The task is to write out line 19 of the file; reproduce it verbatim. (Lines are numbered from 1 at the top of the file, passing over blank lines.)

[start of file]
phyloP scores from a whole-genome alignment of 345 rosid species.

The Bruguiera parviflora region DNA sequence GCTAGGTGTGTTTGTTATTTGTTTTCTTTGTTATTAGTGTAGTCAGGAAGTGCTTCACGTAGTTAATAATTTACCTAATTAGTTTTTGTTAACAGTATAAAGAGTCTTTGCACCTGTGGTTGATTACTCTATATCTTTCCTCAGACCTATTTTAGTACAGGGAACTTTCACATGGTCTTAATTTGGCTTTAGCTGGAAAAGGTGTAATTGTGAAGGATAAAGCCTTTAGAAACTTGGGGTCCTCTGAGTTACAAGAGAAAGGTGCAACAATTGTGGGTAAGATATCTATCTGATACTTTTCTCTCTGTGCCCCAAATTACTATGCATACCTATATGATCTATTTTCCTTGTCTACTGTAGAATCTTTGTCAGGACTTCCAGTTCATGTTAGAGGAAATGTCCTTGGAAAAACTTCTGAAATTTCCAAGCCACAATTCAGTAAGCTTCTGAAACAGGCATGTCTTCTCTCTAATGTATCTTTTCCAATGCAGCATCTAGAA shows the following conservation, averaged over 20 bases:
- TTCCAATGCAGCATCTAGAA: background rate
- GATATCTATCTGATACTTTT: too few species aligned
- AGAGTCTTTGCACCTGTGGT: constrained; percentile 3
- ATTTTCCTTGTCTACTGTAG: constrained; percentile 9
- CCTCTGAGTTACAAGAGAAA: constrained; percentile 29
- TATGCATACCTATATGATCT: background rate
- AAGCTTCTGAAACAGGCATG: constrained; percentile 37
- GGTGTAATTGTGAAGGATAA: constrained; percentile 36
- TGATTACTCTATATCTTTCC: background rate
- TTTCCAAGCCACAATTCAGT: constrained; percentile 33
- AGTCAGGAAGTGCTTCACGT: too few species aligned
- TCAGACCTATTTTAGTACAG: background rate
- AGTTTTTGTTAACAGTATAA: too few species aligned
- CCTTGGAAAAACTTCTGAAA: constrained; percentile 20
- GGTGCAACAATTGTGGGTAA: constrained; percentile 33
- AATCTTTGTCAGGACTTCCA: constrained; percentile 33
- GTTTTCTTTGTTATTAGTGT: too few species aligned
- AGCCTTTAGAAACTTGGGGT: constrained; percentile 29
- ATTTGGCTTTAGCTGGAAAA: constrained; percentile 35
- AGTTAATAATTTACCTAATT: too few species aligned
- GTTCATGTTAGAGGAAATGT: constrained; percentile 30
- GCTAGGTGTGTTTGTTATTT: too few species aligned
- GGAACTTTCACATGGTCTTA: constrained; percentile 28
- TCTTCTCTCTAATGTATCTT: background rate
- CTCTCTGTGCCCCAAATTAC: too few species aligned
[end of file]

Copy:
- GTTTTCTTTGTTATTAGTGT: too few species aligned